Students get a world-wide lesson in city planning

Students get a world-wide lesson in city planning

16 Jun 2011

Bendigo’s next crop of town planners are in Europe to learn lessons that can be applied our growing city.

euro-stdMr Andrew Butt, Lecturer of Planning at La Trobe University’s Bendigo Campus, left Australia last week to travel through Freiburg, Prague, Berlin, Copenhagen-Malmo and Hamburg  with 23 students studying a Bachelor of Urban, Rural and Environmental Planning .

‘Travelling to Europe offers the students a chance to see cities with many of the same, but also many different issues to those of Australian cities,’ Mr Butt said.
 
‘Many of the ideas we see in planning and city design derive from European experiences and approaches to dealing with issues such as housing and transport. Issues such as local public transport, higher density housing and renewable energy production feature heavily in development and redevelopment of old and new parts of cities making this a good opportunity for students to learn from.’ 
 
For growing Australian cities such as Bendigo these lessons are important. Bendigo is expected to grow at about 1.5% per year over the next decade – higher than the average in Victoria, says Mr Butt.

Students began the trip with a visit to Freiburg's Vaubaun district. This district is seen as a model for sustainable urban development in terms of design, energy use and community involvement in these issues.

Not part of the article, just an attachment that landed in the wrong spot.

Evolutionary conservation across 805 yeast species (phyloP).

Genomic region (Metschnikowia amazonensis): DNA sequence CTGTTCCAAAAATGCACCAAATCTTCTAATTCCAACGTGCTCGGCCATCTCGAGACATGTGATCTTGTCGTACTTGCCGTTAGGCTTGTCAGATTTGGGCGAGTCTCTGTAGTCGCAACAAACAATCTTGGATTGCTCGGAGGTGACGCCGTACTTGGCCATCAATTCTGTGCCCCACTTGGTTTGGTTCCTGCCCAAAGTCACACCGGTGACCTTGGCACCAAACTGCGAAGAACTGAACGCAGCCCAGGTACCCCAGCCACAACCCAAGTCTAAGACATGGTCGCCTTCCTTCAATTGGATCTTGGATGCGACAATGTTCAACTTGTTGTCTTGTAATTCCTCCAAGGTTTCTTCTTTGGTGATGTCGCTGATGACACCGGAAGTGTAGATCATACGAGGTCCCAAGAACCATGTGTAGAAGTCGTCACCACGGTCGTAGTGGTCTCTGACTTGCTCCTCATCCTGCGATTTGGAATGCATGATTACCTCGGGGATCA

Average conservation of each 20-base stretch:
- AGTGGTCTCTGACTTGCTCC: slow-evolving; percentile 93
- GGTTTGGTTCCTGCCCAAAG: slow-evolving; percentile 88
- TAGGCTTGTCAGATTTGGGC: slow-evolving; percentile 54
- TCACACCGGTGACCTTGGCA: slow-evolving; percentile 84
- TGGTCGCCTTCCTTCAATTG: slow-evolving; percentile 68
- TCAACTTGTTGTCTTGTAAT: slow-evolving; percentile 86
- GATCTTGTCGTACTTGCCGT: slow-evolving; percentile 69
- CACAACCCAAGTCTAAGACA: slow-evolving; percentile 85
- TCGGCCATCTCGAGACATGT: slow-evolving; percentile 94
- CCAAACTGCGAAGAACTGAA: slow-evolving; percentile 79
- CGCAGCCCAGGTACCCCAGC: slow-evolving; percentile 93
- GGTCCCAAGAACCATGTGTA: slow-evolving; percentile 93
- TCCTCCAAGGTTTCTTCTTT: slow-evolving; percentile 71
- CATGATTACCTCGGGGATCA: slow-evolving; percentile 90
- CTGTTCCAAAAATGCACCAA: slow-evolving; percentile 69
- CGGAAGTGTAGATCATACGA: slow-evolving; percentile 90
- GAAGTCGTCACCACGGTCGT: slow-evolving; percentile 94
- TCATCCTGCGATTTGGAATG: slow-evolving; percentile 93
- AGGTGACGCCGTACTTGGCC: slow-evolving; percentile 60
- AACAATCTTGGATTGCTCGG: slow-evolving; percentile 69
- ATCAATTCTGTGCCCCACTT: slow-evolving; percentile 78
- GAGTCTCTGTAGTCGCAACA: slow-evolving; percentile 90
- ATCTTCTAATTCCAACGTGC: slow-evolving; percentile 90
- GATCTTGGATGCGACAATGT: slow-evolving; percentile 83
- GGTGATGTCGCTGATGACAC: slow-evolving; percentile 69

"The road hierarchy here is very different; cars are seen as secondary to other more active forms of getting around,’ said Steven Abbott, a student in Mr Butt’s group.

‘Trams, buses and bikes are everywhere, and it works! There's a real sense of safety on the streets for cyclists and pedestrians, interestingly with less infrastructure of curbs, signage and traffic lights’

La Trobe students will also partake in planning workshops with other students from Ireland and Germany.

This will give them a chance to see how other parts of the world respond to planning issues and to bring an Australian perspective to discussions exploring links between planning issues in Berlin and smaller declining cities of the former East Germany.

The students are now in Prague, where they will look at heritage issues in post socialist Prague and the strong role of heritage buildings and tourism. Next they will head to Copenhagen to see the cycle friendly city and then Malmo to take a look at how a cross-border city-region operates.

 

                                                                             ENDS

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